Cover Image
close this bookMeeting the Behavioural Data Collection Needs of National HIV/AIDS and STD Programmes (Implementing AIDS Prevention and Care Project - Joint United Nations Programme on HIV/AIDS - United States Agency for International Development, 1998, 41 p.)
close this folder2. Why track behaviour?
View the document(introduction...)
View the document2.1 Behavioural data serves as an early warning system for HIV and STDs
View the document2.2 Behavioural data informs effective programme design and direction
View the document2.3 Tracking behaviour improves programme evaluation
View the document2.4 Changes in behaviour help explain changes in HIV prevalence
View the document2.5 Behavioural data can help explain variations in prevalence

2.2 Behavioural data informs effective programme design and direction

A country monitoring the HIV epidemic is doing so because it wants to slow the spread of the virus through effective prevention programmes. Effective prevention is prevention that enables people to adopt safer behaviours and protect themselves from the risk behaviour of their partners. But effective prevention requires more than just knowing who is at risk. It also requires understanding why they engage in risk behaviour, motivating them to reduce their risk, developing their prevention knowledge and skills, improving their access to the means of prevention in ways that are appropriate and accessible to them, and providing a supportive social and policy environment for behaviour change. These requirements create a strong need for qualitative data to illuminate and clarify the determinants of risk in specific subpopulations and situations. Unless the context and forms of risk behaviour are well understood in each specific vulnerable subpopulation or risk situation, it is not possible to provide and effectively support relevant safe alternative behaviours. Thus, behavioural research data can help communities and programme planners design initiatives carefully focused on breaking the links in the chain of transmission in a particular country, region, or group.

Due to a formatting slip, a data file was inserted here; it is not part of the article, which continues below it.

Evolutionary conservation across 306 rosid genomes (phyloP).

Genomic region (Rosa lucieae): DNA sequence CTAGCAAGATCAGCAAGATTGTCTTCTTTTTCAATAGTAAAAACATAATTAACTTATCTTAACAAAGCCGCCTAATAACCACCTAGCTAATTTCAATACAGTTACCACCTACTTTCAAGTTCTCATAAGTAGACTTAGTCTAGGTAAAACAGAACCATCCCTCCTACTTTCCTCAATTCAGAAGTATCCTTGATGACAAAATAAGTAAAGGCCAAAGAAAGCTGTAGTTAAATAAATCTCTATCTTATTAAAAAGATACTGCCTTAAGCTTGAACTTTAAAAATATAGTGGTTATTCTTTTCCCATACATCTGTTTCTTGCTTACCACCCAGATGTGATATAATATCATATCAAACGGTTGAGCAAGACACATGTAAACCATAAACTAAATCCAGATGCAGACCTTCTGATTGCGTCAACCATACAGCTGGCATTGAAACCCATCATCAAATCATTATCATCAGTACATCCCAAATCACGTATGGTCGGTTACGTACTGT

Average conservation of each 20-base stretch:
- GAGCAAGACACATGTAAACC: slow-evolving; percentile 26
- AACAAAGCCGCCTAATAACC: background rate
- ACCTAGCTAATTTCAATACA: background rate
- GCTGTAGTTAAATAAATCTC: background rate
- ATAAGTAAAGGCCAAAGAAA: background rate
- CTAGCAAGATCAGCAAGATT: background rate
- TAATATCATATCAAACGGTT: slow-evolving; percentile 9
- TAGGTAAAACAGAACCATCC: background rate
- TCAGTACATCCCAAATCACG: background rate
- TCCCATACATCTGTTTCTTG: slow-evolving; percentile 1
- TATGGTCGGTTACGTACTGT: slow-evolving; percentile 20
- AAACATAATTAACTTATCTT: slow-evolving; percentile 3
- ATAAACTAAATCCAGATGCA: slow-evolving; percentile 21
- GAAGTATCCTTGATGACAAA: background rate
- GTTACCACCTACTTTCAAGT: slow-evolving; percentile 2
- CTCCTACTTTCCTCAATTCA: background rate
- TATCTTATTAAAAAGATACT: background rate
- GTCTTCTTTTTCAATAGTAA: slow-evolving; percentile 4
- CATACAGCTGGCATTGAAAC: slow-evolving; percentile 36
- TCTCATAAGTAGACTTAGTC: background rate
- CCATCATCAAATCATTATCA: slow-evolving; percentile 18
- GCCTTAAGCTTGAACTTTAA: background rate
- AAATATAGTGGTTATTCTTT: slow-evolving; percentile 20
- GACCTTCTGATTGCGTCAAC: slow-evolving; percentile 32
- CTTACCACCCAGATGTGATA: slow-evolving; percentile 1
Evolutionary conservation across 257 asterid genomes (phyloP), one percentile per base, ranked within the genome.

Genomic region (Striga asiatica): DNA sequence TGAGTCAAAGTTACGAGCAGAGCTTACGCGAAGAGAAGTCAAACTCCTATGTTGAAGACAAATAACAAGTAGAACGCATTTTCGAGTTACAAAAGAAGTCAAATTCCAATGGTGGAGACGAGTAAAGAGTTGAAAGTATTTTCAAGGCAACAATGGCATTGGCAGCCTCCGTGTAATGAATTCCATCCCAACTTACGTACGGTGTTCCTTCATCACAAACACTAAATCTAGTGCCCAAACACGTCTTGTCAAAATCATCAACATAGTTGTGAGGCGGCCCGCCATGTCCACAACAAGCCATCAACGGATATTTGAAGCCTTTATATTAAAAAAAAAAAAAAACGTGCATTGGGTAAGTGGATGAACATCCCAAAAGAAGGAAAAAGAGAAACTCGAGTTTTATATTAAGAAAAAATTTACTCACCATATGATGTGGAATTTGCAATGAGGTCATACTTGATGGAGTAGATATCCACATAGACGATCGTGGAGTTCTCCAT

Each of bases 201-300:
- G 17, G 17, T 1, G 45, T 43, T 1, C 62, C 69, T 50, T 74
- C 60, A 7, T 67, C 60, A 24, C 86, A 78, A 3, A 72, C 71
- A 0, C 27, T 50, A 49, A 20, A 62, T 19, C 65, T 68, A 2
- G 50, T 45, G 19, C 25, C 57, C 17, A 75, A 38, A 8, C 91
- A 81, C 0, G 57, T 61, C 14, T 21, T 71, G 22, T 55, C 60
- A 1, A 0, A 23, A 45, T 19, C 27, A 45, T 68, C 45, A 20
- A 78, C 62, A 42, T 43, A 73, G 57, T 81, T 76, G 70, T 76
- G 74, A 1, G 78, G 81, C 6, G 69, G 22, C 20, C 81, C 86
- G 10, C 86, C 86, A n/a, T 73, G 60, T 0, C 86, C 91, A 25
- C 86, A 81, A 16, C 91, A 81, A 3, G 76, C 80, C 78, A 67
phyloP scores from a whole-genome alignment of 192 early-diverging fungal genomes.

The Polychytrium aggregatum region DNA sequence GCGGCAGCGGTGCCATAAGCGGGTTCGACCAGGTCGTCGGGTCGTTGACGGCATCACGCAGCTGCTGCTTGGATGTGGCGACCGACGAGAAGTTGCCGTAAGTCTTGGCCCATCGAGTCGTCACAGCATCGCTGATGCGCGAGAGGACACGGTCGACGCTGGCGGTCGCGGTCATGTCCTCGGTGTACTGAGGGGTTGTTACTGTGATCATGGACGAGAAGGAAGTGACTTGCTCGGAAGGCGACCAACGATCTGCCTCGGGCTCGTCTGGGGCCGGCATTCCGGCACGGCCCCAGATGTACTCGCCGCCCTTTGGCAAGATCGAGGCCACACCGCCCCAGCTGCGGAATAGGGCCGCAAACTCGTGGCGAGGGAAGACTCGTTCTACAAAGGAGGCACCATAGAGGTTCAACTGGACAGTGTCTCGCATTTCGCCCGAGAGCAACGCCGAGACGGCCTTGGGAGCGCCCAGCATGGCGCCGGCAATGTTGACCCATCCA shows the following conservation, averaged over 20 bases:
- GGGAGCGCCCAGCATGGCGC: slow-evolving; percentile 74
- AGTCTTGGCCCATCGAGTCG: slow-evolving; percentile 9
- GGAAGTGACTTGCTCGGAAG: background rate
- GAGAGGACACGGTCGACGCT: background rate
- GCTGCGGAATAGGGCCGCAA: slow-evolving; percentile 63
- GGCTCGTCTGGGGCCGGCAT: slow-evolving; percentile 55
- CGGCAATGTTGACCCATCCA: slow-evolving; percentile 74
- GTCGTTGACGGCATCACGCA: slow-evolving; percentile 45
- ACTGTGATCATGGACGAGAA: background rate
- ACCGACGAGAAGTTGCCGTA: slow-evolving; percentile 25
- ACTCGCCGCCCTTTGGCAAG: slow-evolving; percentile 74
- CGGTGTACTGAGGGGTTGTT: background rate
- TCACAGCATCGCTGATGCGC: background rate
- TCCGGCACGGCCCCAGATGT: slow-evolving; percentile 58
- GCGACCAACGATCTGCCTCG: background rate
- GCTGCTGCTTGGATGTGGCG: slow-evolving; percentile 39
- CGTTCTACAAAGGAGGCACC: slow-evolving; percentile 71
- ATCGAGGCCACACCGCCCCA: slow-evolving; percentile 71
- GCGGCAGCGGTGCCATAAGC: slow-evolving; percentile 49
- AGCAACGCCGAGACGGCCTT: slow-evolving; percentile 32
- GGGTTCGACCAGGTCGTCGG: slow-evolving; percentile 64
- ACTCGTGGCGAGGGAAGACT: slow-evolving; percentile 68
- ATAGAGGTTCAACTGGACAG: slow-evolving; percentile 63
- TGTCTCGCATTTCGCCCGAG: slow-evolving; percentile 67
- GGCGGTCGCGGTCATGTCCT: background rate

In addition, behavioural research data can quantitatively indicate who is most at risk of contracting or passing on HIV infection, and why. Such data can document levels of risk in specific communities that may be particularly vulnerable to rapid HIV spread or identify characteristics of individuals who may have higher risk, allowing prevention efforts to be prioritised and directed so as to have the greatest impact.